No matter what, Morris Sr. would continue to push the idea of becoming
a something more than a farmer into his son's mind. However, he may
not have been aware of all the little things that would change his son's
life forever. "Daddy also gave black people something that was even
scarcer than money - respect." (66) The way Morris Sr.
lived his life and treated the people around him in the society of the
south had a great impact on his son.
Morris calls Wilson 'nigger'
Morris Sr. never ever used the word "nigger". He had respect
for the hands on his farm and he called them by name. He didn't tolerate
his family using the word either. Morris Jr. learned this lesson at
an early age. He was about five years old. His father was riding in
with the horses and he had a hand with him, Wilson. Morris runs out
and asks his father if he can ride one of the mules back. His father
tells Wilson that it's okay so Wilson lifts Morris and puts him on the
mule. At the end of the trip, Wilson asks Morris to get off because
they've reached their destination. Morris refuses and says "You black
nigger, you can't tell me what to do!". He didn't know it but his father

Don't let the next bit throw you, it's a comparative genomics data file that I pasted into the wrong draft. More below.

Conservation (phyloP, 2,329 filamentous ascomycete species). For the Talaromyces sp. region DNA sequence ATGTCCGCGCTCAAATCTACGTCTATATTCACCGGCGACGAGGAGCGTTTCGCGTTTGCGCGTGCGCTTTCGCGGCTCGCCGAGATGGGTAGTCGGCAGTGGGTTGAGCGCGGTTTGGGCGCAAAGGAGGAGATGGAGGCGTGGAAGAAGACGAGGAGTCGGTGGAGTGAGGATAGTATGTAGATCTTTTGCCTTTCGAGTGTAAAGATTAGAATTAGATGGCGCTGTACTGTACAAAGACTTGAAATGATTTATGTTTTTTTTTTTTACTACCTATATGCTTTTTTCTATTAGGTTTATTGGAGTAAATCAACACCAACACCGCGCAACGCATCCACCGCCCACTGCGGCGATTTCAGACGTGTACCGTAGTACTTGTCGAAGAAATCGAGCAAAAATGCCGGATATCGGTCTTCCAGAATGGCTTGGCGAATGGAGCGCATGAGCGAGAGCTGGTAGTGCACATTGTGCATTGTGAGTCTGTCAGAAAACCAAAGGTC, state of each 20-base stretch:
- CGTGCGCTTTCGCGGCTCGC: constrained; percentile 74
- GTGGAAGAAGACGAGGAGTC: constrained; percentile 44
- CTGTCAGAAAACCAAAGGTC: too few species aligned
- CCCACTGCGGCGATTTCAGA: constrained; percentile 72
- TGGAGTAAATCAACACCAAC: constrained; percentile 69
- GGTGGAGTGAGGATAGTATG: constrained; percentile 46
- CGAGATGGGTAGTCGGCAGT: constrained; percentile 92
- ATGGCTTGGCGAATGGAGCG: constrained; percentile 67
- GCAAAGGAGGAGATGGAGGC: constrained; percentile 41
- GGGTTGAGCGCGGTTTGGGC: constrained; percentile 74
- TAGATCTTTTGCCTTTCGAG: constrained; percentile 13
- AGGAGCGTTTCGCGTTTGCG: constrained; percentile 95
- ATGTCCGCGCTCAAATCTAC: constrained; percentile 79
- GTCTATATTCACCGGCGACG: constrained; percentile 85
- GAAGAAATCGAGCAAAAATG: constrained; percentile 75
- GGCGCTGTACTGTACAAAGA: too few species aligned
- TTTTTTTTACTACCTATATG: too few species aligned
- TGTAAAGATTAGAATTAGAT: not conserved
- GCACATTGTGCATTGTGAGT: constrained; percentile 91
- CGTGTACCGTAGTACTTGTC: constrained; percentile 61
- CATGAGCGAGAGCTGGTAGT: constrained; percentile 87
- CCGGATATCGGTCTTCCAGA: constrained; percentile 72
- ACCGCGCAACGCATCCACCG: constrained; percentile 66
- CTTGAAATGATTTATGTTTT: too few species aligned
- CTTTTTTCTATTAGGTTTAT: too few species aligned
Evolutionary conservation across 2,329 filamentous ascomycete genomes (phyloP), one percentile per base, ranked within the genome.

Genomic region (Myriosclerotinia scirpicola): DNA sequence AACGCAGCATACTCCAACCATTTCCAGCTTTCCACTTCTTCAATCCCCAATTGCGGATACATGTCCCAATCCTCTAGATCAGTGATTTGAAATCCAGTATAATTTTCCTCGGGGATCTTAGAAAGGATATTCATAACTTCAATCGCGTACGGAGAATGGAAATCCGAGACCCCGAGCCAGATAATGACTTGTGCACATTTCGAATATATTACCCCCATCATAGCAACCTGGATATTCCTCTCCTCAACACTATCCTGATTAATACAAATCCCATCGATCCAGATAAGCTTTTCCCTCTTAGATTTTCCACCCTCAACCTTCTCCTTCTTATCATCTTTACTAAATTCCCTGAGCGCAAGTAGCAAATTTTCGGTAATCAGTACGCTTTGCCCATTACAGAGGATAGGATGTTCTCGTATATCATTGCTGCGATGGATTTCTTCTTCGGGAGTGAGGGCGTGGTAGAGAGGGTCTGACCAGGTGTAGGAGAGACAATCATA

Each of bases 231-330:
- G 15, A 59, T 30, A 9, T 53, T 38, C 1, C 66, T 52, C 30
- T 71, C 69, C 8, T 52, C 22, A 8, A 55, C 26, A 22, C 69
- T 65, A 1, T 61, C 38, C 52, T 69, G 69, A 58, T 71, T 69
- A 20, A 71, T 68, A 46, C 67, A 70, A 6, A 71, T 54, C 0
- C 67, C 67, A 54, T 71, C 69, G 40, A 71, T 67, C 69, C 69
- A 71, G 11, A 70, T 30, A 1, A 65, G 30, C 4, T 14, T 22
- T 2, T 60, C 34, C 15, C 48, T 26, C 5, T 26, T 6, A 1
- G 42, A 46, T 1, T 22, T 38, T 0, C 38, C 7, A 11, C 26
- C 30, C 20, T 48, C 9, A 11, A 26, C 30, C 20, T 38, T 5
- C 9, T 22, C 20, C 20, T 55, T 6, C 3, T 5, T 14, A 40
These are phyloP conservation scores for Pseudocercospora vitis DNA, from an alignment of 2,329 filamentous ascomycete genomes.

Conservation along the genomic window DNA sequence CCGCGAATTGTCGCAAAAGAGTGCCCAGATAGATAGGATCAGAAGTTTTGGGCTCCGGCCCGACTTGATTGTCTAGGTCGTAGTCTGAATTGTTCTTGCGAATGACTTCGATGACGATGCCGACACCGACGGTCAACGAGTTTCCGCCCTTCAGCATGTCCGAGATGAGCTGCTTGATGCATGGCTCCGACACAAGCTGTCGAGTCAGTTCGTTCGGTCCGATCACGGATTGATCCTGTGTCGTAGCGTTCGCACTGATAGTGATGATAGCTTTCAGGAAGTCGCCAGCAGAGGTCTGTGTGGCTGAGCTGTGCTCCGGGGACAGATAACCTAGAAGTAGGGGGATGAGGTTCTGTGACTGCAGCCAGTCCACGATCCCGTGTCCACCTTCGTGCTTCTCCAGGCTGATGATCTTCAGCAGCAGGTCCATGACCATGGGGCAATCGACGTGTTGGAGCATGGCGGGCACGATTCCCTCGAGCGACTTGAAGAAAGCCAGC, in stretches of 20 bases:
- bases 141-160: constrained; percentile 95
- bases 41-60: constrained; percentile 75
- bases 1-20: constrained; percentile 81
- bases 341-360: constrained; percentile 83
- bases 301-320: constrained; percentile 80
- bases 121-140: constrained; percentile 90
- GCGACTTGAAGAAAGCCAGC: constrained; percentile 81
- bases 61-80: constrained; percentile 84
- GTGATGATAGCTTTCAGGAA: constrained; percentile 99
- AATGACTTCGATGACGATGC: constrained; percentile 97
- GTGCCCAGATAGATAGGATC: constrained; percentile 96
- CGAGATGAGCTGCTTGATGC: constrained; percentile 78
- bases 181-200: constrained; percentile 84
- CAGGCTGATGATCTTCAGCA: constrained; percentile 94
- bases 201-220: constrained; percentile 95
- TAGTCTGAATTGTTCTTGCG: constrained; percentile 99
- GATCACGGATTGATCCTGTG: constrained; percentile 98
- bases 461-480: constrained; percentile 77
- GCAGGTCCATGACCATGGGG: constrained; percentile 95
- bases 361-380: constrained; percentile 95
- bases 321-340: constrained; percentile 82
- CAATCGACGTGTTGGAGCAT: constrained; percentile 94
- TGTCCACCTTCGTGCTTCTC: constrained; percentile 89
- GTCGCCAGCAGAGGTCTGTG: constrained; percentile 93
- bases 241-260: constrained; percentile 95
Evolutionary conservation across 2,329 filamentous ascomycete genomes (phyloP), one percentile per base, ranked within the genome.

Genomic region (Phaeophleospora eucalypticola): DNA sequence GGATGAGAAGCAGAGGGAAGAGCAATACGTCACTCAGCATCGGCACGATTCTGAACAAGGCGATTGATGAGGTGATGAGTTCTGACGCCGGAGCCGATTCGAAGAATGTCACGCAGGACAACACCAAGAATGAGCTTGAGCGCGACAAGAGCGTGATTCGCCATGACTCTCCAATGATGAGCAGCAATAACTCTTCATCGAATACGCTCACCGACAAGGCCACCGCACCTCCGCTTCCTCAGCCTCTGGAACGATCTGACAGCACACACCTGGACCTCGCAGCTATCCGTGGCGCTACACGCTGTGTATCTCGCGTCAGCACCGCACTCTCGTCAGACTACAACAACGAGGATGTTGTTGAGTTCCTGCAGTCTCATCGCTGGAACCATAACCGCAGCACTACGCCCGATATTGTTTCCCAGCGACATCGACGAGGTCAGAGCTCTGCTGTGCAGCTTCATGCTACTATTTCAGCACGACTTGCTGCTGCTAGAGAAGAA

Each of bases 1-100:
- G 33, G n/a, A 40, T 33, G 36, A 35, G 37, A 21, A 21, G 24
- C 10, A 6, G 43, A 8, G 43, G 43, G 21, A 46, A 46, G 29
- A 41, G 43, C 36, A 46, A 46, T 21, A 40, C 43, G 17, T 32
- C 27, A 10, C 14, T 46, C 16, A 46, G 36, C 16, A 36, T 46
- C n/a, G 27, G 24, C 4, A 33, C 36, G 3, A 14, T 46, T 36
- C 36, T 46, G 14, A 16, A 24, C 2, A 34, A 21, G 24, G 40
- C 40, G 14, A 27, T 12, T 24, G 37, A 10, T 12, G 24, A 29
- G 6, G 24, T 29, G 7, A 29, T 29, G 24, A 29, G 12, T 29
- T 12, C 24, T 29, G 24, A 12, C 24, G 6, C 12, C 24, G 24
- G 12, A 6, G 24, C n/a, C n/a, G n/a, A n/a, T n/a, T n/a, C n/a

was right behind him. Morris received the first whipping of his life
from his father. His father said "Don't you ever call anybody a 'black
nigger.' You mind Wilson. You do what he says". (63)
During cotton picking season in central Alabama, the heat can be devastating.
The hands work in the fields under unbearable conditions of heat. But
in order to make a living, production must continue. To make things
easier, Morris Sr. carried water to the hands out in the field.
Ohe day, the heat had taken out one of the hands, George. Back then,
people wrapped themselves in a lot of clothing and wraps. The more clothing
one had on, the more one perspired. The more one perspired, the cooler
one was. George was wrapped up in layers. He had passed out from the
heat. Jake Orum and the others carried George over to a tree and laid
him in the shade to rest. Then they went back to work. (67)
Morris Sr. had always observed what torture the heat was doing to the
hands. Morris Jr. gives the call to return to work. Morris Sr. appears
twenty minutes later. He gets out and looks around. He wipes the sweat
off his forehead. He decides that it's too hot for the hands to work.
He tells his son to tell them off for the day.
"I looked at my watch. 'It's only eleven o'clock. We ain't gonna
knock 'em off now. He shook his head. 'No, son we gonna knock 'em off.
Ya know, they got feelings just like we do."
With that, the word was final. Morris Sr. had feelings and compassion
for the hands. He understood that they too were people and had feelings.
If they were suffering in the heat, then the hands were suffering too.
Morris Sr. makes sure that his son is aware of this. Morris Jr. realizes
that sometimes business wasn't everything.